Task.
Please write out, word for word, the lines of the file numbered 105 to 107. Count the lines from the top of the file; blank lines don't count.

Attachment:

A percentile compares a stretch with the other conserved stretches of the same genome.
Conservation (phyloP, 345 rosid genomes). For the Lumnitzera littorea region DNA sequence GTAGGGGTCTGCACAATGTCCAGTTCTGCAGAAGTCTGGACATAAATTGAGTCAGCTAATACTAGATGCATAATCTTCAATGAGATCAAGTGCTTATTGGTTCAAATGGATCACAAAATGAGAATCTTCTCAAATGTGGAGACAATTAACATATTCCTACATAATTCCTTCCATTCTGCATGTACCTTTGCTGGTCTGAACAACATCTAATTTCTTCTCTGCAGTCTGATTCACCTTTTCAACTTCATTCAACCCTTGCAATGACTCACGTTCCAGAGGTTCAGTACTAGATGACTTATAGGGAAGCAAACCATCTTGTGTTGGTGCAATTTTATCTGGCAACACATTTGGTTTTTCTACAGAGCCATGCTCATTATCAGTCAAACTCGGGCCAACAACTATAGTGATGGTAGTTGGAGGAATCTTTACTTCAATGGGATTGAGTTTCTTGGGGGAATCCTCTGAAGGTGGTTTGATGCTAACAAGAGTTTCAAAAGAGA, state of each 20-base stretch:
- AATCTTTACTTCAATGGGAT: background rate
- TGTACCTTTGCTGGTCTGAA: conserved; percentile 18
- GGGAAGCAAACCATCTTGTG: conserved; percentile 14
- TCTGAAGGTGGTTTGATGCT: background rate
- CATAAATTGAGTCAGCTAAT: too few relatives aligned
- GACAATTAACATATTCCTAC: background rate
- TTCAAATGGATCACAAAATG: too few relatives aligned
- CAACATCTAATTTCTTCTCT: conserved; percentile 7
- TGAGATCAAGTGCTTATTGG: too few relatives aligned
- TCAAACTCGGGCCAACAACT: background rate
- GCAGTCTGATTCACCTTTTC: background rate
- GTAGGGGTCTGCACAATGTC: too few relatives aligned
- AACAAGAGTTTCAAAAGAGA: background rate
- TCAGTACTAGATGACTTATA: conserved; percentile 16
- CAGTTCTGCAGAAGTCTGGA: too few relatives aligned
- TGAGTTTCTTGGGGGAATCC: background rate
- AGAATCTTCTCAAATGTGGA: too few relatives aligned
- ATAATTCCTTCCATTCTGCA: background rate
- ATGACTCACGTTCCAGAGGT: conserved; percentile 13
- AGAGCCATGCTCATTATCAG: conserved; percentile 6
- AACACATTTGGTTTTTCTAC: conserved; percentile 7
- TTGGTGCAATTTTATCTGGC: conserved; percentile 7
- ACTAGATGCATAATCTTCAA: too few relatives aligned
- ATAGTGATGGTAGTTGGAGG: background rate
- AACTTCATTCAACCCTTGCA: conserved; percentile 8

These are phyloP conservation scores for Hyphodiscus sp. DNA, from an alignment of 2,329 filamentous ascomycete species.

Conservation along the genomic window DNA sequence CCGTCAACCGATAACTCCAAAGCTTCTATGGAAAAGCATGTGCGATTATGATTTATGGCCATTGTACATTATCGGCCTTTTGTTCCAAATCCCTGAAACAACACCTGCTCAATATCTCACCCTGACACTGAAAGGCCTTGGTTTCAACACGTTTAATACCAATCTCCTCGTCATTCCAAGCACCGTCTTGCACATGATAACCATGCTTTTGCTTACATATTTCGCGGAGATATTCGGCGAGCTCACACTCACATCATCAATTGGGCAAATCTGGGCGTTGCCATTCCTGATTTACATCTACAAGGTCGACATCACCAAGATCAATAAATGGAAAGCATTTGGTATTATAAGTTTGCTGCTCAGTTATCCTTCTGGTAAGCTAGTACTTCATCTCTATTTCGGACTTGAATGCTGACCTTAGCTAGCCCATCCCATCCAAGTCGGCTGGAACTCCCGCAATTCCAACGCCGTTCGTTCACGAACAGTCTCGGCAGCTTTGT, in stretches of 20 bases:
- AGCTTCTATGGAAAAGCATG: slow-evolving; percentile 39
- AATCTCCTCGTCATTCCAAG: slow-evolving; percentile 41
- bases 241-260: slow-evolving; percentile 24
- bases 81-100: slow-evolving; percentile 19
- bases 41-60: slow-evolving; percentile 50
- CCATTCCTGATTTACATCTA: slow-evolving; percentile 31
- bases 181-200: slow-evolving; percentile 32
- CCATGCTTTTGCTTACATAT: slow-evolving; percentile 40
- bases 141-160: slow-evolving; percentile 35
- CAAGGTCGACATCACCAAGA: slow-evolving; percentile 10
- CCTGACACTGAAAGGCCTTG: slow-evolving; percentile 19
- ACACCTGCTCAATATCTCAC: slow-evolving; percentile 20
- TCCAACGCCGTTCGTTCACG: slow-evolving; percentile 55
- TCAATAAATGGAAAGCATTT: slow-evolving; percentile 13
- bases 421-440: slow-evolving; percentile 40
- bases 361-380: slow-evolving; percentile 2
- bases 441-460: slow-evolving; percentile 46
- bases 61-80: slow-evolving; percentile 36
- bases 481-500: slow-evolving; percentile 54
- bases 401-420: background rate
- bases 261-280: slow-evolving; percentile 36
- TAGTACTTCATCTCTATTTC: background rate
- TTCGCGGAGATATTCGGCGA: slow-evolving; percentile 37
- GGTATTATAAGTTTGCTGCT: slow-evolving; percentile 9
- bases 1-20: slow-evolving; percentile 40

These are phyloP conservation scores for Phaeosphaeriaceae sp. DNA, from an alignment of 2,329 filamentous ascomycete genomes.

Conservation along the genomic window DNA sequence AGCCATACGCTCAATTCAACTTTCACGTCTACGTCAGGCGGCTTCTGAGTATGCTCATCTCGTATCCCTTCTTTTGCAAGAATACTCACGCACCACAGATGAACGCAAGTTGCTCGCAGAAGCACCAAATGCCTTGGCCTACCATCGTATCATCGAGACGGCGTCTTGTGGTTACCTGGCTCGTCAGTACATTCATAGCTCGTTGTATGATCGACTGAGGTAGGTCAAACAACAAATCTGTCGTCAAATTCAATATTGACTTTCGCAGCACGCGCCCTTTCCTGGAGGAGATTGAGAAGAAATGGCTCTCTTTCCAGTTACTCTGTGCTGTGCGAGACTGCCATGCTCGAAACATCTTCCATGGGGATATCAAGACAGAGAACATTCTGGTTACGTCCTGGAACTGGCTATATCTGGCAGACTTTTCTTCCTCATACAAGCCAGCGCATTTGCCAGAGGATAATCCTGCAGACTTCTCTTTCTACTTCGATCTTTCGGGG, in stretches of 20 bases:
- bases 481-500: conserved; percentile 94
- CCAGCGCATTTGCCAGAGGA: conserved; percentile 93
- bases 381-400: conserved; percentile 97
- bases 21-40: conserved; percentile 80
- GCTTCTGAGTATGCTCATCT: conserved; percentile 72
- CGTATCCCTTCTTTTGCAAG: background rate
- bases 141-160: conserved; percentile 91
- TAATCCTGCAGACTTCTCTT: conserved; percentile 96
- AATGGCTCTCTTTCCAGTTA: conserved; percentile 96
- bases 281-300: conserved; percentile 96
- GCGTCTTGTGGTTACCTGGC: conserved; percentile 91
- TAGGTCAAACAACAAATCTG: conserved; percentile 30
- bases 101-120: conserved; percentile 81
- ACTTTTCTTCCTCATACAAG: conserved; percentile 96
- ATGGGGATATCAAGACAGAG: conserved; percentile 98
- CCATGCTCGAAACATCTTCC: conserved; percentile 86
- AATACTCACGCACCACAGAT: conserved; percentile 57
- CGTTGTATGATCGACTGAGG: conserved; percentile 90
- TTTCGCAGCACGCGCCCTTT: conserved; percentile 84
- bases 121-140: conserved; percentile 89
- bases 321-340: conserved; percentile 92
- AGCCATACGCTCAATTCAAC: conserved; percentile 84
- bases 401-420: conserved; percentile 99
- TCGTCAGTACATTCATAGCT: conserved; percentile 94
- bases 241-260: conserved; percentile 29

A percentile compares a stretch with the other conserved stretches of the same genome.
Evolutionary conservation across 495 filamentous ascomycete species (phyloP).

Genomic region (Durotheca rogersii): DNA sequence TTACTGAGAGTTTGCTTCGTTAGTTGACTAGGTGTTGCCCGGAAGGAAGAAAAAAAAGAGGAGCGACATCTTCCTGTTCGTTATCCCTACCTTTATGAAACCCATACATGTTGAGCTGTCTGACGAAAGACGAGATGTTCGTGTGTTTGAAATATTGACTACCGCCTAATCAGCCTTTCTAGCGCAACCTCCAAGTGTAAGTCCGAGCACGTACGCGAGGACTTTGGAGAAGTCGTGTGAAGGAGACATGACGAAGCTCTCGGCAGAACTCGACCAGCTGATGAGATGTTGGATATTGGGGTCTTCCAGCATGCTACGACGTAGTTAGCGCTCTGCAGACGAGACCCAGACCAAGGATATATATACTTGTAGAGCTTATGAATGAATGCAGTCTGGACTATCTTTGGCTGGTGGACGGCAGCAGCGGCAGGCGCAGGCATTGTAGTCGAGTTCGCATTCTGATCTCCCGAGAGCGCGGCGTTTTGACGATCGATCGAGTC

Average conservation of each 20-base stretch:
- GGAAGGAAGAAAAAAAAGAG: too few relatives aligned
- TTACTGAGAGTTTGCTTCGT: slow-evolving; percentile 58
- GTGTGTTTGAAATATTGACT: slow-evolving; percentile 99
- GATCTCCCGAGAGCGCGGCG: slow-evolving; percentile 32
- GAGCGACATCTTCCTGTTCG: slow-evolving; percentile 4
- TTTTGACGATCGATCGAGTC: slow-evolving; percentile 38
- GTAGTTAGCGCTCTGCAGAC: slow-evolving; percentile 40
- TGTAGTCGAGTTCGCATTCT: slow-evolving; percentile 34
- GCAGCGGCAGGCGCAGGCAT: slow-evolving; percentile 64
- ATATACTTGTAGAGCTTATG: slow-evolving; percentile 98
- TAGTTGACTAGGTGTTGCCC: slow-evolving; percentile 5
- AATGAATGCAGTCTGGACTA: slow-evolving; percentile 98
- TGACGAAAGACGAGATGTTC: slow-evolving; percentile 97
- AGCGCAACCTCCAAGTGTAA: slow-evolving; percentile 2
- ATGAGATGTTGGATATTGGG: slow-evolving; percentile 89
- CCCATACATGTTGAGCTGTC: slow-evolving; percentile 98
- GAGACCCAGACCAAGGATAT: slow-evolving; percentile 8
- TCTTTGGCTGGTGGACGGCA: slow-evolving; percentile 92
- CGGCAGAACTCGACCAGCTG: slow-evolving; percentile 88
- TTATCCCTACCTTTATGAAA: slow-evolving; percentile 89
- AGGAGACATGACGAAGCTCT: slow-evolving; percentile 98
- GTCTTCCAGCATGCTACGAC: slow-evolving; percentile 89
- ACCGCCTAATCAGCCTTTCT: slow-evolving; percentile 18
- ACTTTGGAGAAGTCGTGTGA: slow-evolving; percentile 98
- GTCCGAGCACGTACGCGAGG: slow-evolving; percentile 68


- TTATCCCTACCTTTATGAAA: slow-evolving; percentile 89
- AGGAGACATGACGAAGCTCT: slow-evolving; percentile 98
- GTCTTCCAGCATGCTACGAC: slow-evolving; percentile 89